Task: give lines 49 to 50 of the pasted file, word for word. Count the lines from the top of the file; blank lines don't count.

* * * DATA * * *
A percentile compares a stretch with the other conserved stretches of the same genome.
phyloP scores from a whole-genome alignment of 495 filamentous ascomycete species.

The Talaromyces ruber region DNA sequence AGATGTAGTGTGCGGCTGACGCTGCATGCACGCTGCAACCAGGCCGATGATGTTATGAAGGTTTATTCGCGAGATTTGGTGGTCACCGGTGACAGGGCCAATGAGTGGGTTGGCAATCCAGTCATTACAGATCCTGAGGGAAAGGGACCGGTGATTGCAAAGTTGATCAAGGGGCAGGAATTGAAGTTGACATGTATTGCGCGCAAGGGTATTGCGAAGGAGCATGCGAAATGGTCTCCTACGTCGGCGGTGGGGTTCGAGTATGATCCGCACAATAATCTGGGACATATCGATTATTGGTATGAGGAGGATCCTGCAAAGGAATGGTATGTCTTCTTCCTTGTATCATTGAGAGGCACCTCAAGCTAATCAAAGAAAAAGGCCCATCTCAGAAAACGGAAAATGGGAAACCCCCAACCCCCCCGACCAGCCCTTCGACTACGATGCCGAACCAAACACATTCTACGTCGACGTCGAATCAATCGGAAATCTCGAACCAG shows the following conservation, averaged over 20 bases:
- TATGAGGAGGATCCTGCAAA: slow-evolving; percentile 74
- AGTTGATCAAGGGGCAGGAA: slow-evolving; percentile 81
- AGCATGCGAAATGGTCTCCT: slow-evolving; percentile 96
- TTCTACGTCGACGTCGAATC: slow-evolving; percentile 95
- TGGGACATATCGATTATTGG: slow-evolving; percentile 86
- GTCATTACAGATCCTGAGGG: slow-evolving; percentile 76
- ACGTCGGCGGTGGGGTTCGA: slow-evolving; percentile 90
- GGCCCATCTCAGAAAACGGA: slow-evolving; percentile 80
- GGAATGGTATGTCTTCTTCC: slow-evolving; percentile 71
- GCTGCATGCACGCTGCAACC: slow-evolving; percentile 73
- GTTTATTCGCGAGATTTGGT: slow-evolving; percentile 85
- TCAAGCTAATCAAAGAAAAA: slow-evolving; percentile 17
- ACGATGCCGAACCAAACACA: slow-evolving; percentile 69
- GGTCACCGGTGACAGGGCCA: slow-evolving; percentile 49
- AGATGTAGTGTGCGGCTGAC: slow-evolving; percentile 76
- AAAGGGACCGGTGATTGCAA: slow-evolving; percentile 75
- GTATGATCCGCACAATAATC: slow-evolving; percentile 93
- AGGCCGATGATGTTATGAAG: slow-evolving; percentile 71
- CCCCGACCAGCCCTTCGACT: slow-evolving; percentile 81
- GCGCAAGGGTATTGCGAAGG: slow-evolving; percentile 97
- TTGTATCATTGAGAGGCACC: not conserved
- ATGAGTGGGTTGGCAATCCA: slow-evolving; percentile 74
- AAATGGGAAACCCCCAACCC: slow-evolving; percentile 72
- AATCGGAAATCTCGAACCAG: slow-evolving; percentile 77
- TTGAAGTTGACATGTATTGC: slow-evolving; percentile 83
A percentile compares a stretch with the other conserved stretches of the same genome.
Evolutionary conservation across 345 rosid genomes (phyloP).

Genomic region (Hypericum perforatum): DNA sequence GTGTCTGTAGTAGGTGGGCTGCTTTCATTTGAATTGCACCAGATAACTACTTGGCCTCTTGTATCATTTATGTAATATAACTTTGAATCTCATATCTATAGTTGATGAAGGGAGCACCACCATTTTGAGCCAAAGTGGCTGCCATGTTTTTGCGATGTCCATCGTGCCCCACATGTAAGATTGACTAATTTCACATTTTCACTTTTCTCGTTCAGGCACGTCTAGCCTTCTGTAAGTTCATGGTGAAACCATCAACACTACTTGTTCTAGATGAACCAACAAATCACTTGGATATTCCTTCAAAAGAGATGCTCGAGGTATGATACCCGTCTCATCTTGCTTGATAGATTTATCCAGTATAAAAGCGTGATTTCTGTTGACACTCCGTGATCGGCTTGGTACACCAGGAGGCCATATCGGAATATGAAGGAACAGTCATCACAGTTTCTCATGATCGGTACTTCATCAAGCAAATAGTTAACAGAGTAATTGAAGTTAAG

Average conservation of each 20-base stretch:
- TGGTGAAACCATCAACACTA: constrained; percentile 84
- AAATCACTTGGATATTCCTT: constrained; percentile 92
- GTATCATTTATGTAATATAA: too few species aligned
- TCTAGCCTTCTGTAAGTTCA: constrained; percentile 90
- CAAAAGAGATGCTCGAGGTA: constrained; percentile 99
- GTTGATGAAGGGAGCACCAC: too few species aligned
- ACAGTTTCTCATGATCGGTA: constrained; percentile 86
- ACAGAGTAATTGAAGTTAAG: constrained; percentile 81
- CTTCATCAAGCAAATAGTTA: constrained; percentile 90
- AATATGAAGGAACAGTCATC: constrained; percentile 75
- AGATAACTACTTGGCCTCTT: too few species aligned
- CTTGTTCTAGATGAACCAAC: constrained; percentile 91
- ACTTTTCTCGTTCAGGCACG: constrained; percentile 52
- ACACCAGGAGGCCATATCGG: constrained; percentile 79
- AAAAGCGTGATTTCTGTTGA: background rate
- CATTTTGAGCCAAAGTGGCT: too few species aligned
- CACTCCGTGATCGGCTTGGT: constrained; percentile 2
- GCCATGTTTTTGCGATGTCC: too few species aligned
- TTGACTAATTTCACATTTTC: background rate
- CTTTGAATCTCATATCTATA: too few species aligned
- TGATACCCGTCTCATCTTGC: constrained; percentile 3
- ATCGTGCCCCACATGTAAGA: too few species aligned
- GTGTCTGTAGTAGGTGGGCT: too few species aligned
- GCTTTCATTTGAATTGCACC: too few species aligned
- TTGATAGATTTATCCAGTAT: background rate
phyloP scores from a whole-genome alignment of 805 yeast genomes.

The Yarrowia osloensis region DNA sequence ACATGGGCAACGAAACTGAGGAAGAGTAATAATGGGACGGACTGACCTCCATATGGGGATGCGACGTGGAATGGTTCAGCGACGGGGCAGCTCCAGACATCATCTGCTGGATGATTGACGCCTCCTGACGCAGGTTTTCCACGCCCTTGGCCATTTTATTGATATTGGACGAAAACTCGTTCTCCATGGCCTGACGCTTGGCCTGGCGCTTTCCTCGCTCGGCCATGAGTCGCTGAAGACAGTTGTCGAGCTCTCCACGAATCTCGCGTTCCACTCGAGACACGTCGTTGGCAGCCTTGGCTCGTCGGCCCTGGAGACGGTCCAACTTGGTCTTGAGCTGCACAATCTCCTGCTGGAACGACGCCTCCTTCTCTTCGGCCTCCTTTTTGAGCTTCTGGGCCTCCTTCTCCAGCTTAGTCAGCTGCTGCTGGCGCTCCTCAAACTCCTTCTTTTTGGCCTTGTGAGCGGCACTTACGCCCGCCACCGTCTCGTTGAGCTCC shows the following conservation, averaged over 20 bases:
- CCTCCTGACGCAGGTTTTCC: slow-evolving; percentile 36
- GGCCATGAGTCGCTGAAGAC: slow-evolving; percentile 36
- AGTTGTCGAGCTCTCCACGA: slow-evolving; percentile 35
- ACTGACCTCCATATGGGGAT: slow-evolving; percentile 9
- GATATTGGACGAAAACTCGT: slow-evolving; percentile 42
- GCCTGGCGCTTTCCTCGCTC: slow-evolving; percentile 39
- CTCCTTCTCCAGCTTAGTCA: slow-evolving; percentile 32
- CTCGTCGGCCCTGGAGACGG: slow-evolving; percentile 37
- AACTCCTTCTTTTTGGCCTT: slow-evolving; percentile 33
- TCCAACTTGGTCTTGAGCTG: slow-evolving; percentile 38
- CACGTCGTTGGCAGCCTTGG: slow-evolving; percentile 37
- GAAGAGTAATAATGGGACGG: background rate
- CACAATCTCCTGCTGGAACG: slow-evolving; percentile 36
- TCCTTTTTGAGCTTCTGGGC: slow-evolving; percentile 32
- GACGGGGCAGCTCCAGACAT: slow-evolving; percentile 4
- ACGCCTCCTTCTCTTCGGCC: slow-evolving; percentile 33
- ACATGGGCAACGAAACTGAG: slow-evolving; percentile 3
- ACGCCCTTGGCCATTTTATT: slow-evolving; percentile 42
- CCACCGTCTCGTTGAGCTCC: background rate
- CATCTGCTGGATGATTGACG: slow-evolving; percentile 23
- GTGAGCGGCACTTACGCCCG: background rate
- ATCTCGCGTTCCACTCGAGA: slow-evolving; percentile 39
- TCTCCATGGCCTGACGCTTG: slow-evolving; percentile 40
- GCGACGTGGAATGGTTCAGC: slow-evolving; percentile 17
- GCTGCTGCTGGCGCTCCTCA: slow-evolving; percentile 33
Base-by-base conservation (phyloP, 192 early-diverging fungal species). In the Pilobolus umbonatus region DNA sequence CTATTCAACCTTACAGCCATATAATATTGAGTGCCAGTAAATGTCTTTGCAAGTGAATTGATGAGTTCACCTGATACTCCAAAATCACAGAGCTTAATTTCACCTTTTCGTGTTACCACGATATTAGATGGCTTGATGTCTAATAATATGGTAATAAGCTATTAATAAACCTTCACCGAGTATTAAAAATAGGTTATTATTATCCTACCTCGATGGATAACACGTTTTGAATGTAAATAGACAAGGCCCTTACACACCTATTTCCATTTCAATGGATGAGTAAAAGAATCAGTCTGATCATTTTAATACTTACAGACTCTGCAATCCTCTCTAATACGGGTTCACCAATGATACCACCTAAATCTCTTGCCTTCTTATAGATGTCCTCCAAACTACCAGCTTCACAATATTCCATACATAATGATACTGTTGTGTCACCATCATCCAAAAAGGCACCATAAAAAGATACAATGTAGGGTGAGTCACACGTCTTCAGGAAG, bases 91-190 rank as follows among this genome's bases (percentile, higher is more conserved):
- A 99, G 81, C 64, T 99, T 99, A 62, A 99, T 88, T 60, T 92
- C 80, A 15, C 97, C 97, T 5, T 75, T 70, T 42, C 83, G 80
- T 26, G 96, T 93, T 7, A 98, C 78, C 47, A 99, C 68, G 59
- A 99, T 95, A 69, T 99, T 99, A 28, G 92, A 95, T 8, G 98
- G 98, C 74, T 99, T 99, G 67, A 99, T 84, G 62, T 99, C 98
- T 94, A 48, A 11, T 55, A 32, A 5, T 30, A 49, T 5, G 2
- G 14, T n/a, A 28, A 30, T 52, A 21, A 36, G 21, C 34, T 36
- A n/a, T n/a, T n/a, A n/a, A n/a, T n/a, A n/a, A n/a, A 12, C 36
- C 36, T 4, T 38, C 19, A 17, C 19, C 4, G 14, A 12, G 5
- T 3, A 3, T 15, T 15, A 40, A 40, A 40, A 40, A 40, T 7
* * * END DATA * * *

- CACTCCGTGATCGGCTTGGT: constrained; percentile 2
- GCCATGTTTTTGCGATGTCC: too few species aligned